Gender-specific data, especially detailed information on how women and men use financial resources, is needed to improve interventions geared to closing the gender gap in energy access.
This was stressed by the African Development Bank during a recent webinar on strengthening gender mainstreaming in Kenya’s energy sector.
The Bank has been engaging policy makers in Rwanda, Kenya, Uganda and Tanzania through the release of a series of gender and energy country briefs. The briefs provide recommendations to government policymakers and other stakeholders to improve women’s ability to access clean energy solutions as well as job opportunities in the energy sector.
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Phoebe Makungu, the deputy director for gender and development in Kenya’s energy ministry, said gender-focused interventions could address health needs, education quality and the promotion of women’s access to electricity.
“The promotion of women’s access to energy involves ensuring that women are not just beneficiaries of energy, but they should also become suppliers of energy. By promoting access, we shall help in the achievement of the Sustainable Development Goals (SDGs),” said Makungu.
Makungu, who carried out a review of the major policy interventions in the gender sector, said there was a lack of data for how women and men benefited from energy access and other interventions. Without this data it is difficult to clearly determine the exact impact of gender mainstreaming efforts in the sector.
Promoting energy access
The Bank’s regional director for East Africa, Nnenna Nwabufo, said the Bank was championing the output of gender-specific statistics in order to assist countries to create the right environment for addressing the gender gaps.
This would allow countries to develop gender-responsive policies that factor in the needs of various population segments – including women, those with special needs, men and youth – to access this basic need, Nwabufo said.
“Energy is required for everyday use. With the right information on energy use we can raise awareness and generate the attention on this issue which is critical to empowering women,” she said.
“We want to ensure that we close the energy poverty gap, reduce the burden on women to collect firewood, protect women and men’s health in reducing indoor air pollution and encourage governments to provide essential services to all, especially in the health sector, in which women are disproportionately affected,” noted Nwabufo.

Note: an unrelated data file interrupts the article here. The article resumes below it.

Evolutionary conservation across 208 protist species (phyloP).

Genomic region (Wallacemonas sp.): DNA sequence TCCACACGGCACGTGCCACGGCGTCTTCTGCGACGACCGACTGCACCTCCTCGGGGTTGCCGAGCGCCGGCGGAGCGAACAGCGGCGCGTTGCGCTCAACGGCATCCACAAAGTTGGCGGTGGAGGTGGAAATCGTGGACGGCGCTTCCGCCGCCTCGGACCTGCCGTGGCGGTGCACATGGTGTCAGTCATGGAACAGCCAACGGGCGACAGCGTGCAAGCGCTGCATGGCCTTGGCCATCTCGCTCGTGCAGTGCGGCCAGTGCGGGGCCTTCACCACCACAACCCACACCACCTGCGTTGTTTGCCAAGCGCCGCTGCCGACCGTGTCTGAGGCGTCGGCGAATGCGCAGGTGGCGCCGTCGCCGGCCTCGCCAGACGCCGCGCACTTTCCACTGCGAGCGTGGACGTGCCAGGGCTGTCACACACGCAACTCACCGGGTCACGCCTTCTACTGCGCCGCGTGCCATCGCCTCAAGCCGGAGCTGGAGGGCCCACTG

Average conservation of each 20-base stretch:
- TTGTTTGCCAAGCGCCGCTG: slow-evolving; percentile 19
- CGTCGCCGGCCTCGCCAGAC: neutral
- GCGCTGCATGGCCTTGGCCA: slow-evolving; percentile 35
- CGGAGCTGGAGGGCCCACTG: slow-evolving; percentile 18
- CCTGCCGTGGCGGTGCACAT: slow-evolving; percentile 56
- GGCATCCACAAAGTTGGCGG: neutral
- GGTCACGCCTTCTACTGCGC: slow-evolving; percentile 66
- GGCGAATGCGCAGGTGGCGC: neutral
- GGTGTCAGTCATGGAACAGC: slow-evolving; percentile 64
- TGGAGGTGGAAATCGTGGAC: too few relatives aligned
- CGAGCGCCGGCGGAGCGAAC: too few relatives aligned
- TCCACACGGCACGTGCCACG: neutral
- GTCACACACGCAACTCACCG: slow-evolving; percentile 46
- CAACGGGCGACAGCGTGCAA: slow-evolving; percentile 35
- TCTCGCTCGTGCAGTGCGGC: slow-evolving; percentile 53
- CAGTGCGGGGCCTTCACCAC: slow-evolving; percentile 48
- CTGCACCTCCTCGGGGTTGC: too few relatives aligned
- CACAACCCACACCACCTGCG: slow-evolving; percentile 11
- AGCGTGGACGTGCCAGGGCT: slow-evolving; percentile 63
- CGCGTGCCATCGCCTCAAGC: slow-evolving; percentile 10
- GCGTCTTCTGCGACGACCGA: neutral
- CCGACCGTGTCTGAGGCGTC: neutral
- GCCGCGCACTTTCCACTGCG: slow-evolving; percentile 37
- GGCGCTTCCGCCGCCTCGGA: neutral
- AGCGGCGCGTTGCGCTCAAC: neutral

The director of planning at Kenya’s Ministry of Energy, Timothy Gakuu, said the government was focused on improving access to energy as the main thrust of its national development agenda. The ministry, he noted, was making progress in integrating renewable energy into the government’s main sectoral responses.
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Gakuu said the government was working to improve women’s access to energy through its last-mile connection project, which focuses on increasing the number of households across the country with electricity access.
The Bank’s country brief calls for better monitoring and evaluation of gender mainstreaming, and of the impact of the national laws requiring at least a third of parliamentary seats to be allocated to women.
“There is commitment to gender mainstreaming in Kenya and the general legislation requires representation of women in public decision-making. However, there is a lack of adequate financial commitment and an analysis of the gender gaps is required,” Makungu said.
She said a monitoring system should focus on tracking budgetary allocations to the sector.
The virtual workshop, which the Bank organised in cooperation with Climate Investments Fund and the International Network on Gender and Sustainable Energy (ENERGIA), was the fourth in a series, after previous webinars were held for Rwanda, Uganda and Tanzania to discuss the state of gender and energy access in the respective countries. The webinar was held to launch the Bank’s gender and energy access country brief for Kenya.